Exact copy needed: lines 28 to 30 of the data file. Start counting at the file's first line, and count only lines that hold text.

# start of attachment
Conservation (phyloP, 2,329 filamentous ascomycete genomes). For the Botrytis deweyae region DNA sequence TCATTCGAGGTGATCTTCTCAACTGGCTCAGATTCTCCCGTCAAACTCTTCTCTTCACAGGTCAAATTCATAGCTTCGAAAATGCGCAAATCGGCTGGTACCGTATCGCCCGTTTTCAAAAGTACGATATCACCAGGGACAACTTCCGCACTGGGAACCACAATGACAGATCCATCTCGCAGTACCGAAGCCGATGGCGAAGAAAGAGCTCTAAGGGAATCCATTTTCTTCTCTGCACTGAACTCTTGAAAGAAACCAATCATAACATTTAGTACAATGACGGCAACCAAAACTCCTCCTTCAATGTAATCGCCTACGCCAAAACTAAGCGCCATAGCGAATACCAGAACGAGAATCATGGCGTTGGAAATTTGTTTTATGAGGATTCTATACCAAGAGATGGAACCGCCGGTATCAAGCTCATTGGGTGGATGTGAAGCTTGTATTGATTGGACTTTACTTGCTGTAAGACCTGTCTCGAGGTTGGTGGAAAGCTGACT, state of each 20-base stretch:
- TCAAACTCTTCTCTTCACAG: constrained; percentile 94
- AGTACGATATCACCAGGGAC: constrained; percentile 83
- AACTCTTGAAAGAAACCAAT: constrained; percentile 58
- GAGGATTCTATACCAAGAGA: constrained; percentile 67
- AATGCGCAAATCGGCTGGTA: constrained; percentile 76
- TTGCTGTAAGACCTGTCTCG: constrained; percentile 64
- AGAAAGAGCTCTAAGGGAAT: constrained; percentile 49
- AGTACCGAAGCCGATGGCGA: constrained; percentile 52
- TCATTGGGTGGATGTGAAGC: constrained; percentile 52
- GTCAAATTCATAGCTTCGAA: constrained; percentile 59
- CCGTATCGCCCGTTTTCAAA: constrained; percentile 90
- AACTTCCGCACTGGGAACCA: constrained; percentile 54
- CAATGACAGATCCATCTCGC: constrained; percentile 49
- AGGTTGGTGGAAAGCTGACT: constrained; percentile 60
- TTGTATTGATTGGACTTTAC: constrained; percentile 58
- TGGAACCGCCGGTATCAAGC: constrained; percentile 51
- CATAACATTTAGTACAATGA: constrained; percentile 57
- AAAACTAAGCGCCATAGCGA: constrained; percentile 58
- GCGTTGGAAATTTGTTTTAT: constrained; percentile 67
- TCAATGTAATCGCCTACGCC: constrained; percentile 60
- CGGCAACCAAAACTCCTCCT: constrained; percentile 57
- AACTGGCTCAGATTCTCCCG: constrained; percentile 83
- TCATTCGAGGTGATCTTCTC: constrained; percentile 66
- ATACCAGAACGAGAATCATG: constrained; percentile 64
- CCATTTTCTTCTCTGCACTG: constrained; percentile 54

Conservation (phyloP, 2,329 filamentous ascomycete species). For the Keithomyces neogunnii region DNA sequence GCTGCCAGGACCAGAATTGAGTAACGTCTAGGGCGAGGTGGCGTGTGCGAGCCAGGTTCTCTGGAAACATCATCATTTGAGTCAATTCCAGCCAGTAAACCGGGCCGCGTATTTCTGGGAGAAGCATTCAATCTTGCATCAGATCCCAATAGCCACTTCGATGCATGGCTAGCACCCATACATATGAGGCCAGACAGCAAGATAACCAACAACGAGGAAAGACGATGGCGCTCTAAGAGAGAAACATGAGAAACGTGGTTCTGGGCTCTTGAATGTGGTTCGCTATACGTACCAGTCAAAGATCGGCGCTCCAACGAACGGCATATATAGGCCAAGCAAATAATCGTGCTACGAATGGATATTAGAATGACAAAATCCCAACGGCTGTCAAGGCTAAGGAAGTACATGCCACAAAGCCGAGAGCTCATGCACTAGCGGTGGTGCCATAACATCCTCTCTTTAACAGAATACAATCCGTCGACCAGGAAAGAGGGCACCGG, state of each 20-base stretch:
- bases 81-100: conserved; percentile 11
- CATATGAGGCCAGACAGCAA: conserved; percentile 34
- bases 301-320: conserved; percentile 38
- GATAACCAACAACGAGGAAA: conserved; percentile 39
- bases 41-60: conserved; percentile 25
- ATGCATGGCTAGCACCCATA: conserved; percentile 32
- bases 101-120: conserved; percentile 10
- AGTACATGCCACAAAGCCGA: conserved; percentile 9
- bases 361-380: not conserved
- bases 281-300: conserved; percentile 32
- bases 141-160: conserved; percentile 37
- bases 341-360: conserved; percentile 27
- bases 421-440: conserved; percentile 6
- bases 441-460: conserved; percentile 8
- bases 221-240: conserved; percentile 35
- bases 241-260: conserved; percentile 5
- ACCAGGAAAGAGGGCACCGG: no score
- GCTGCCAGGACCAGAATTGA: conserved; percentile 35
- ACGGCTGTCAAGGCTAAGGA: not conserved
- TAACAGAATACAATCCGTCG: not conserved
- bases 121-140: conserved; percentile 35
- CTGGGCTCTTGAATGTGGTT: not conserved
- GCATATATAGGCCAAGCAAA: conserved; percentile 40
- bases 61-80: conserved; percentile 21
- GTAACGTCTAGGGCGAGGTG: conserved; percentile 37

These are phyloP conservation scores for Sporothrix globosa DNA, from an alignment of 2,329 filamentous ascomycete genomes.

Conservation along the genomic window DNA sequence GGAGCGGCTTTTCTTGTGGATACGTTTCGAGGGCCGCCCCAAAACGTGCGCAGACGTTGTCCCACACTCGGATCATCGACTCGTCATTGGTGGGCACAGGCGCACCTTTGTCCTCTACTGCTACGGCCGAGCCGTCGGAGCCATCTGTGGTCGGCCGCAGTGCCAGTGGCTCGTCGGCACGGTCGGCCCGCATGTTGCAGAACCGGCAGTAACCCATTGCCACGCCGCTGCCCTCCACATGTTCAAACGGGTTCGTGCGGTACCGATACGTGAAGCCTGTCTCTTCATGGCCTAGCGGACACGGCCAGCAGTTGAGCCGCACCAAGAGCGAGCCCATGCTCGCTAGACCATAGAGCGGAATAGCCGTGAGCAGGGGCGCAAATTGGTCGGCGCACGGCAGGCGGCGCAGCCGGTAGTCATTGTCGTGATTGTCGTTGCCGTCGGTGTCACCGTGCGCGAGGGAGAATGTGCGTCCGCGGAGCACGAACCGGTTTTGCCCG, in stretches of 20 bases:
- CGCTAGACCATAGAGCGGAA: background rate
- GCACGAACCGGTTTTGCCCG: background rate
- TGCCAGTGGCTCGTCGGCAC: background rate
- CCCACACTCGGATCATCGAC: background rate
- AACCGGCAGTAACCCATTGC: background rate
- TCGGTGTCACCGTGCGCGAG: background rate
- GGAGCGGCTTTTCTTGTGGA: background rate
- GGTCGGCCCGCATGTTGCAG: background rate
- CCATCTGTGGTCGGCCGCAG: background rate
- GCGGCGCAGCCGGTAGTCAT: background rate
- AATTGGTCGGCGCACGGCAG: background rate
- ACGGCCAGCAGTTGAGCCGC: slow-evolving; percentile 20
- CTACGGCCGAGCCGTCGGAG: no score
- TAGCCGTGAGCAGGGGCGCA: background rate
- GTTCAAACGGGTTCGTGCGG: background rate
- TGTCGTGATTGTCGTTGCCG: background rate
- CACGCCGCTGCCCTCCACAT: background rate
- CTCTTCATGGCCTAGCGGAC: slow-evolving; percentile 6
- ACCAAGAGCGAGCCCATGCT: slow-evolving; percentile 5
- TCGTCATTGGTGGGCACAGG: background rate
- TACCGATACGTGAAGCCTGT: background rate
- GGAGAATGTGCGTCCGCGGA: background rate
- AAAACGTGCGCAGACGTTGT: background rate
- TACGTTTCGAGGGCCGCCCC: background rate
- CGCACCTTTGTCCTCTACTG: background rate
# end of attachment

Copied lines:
- bases 81-100: conserved; percentile 11
- CATATGAGGCCAGACAGCAA: conserved; percentile 34
- bases 301-320: conserved; percentile 38